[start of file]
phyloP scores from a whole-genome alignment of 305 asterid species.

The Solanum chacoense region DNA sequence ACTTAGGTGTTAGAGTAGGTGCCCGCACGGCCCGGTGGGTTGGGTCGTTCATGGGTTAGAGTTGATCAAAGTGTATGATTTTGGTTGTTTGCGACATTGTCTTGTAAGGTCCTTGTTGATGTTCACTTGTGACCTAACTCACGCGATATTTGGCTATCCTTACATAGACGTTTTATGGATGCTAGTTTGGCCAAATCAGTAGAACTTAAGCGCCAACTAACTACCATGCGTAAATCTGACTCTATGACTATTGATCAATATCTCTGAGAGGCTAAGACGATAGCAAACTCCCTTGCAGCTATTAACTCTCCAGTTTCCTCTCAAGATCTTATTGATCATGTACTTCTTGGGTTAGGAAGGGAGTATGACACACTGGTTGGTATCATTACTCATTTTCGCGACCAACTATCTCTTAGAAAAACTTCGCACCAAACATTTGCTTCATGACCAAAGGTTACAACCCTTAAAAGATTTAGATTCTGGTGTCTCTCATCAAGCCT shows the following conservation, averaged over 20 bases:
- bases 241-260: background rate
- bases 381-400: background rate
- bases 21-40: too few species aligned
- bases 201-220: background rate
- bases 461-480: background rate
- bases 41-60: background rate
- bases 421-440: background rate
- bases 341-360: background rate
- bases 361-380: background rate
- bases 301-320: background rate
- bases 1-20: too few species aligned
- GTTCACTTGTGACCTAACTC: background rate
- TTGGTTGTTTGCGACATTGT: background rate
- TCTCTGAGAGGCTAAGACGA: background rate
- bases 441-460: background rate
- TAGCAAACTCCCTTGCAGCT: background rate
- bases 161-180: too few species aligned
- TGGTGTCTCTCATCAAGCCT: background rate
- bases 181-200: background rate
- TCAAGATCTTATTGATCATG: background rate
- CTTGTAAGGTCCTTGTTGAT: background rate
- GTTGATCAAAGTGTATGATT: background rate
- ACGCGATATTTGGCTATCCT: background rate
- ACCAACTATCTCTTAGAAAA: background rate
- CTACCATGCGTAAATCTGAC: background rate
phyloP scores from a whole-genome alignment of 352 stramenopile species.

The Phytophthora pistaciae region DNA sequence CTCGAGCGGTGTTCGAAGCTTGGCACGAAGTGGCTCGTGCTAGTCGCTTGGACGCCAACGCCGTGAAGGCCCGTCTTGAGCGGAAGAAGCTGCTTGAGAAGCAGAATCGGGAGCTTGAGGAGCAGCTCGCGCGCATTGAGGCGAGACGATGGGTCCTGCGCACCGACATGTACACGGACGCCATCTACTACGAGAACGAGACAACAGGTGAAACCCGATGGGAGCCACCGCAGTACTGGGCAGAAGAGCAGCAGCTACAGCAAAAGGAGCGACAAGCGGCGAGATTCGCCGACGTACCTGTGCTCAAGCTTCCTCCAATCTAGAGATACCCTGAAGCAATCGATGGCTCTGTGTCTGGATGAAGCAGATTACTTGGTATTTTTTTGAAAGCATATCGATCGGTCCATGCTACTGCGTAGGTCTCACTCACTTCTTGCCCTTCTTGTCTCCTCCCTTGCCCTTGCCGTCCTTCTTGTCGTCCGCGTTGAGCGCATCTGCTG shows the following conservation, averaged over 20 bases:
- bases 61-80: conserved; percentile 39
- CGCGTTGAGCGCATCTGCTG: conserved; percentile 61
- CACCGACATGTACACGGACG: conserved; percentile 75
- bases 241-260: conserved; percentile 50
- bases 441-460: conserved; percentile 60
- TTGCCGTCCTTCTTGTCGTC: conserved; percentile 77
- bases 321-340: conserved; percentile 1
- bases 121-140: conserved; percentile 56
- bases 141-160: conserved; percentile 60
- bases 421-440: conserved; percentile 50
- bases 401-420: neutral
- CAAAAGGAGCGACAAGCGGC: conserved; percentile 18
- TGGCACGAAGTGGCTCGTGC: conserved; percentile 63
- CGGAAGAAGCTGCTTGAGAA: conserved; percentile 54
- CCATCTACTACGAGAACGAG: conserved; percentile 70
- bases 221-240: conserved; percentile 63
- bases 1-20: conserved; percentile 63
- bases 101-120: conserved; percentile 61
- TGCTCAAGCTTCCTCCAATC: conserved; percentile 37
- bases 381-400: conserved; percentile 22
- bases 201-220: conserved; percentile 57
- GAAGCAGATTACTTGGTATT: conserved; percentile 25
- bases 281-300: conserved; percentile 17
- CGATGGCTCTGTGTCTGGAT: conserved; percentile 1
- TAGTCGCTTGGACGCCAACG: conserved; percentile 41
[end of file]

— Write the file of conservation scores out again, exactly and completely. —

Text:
phyloP scores from a whole-genome alignment of 305 asterid species.

The Solanum chacoense region DNA sequence ACTTAGGTGTTAGAGTAGGTGCCCGCACGGCCCGGTGGGTTGGGTCGTTCATGGGTTAGAGTTGATCAAAGTGTATGATTTTGGTTGTTTGCGACATTGTCTTGTAAGGTCCTTGTTGATGTTCACTTGTGACCTAACTCACGCGATATTTGGCTATCCTTACATAGACGTTTTATGGATGCTAGTTTGGCCAAATCAGTAGAACTTAAGCGCCAACTAACTACCATGCGTAAATCTGACTCTATGACTATTGATCAATATCTCTGAGAGGCTAAGACGATAGCAAACTCCCTTGCAGCTATTAACTCTCCAGTTTCCTCTCAAGATCTTATTGATCATGTACTTCTTGGGTTAGGAAGGGAGTATGACACACTGGTTGGTATCATTACTCATTTTCGCGACCAACTATCTCTTAGAAAAACTTCGCACCAAACATTTGCTTCATGACCAAAGGTTACAACCCTTAAAAGATTTAGATTCTGGTGTCTCTCATCAAGCCT shows the following conservation, averaged over 20 bases:
- bases 241-260: background rate
- bases 381-400: background rate
- bases 21-40: too few species aligned
- bases 201-220: background rate
- bases 461-480: background rate
- bases 41-60: background rate
- bases 421-440: background rate
- bases 341-360: background rate
- bases 361-380: background rate
- bases 301-320: background rate
- bases 1-20: too few species aligned
- GTTCACTTGTGACCTAACTC: background rate
- TTGGTTGTTTGCGACATTGT: background rate
- TCTCTGAGAGGCTAAGACGA: background rate
- bases 441-460: background rate
- TAGCAAACTCCCTTGCAGCT: background rate
- bases 161-180: too few species aligned
- TGGTGTCTCTCATCAAGCCT: background rate
- bases 181-200: background rate
- TCAAGATCTTATTGATCATG: background rate
- CTTGTAAGGTCCTTGTTGAT: background rate
- GTTGATCAAAGTGTATGATT: background rate
- ACGCGATATTTGGCTATCCT: background rate
- ACCAACTATCTCTTAGAAAA: background rate
- CTACCATGCGTAAATCTGAC: background rate
phyloP scores from a whole-genome alignment of 352 stramenopile species.

The Phytophthora pistaciae region DNA sequence CTCGAGCGGTGTTCGAAGCTTGGCACGAAGTGGCTCGTGCTAGTCGCTTGGACGCCAACGCCGTGAAGGCCCGTCTTGAGCGGAAGAAGCTGCTTGAGAAGCAGAATCGGGAGCTTGAGGAGCAGCTCGCGCGCATTGAGGCGAGACGATGGGTCCTGCGCACCGACATGTACACGGACGCCATCTACTACGAGAACGAGACAACAGGTGAAACCCGATGGGAGCCACCGCAGTACTGGGCAGAAGAGCAGCAGCTACAGCAAAAGGAGCGACAAGCGGCGAGATTCGCCGACGTACCTGTGCTCAAGCTTCCTCCAATCTAGAGATACCCTGAAGCAATCGATGGCTCTGTGTCTGGATGAAGCAGATTACTTGGTATTTTTTTGAAAGCATATCGATCGGTCCATGCTACTGCGTAGGTCTCACTCACTTCTTGCCCTTCTTGTCTCCTCCCTTGCCCTTGCCGTCCTTCTTGTCGTCCGCGTTGAGCGCATCTGCTG shows the following conservation, averaged over 20 bases:
- bases 61-80: conserved; percentile 39
- CGCGTTGAGCGCATCTGCTG: conserved; percentile 61
- CACCGACATGTACACGGACG: conserved; percentile 75
- bases 241-260: conserved; percentile 50
- bases 441-460: conserved; percentile 60
- TTGCCGTCCTTCTTGTCGTC: conserved; percentile 77
- bases 321-340: conserved; percentile 1
- bases 121-140: conserved; percentile 56
- bases 141-160: conserved; percentile 60
- bases 421-440: conserved; percentile 50
- bases 401-420: neutral
- CAAAAGGAGCGACAAGCGGC: conserved; percentile 18
- TGGCACGAAGTGGCTCGTGC: conserved; percentile 63
- CGGAAGAAGCTGCTTGAGAA: conserved; percentile 54
- CCATCTACTACGAGAACGAG: conserved; percentile 70
- bases 221-240: conserved; percentile 63
- bases 1-20: conserved; percentile 63
- bases 101-120: conserved; percentile 61
- TGCTCAAGCTTCCTCCAATC: conserved; percentile 37
- bases 381-400: conserved; percentile 22
- bases 201-220: conserved; percentile 57
- GAAGCAGATTACTTGGTATT: conserved; percentile 25
- bases 281-300: conserved; percentile 17
- CGATGGCTCTGTGTCTGGAT: conserved; percentile 1
- TAGTCGCTTGGACGCCAACG: conserved; percentile 41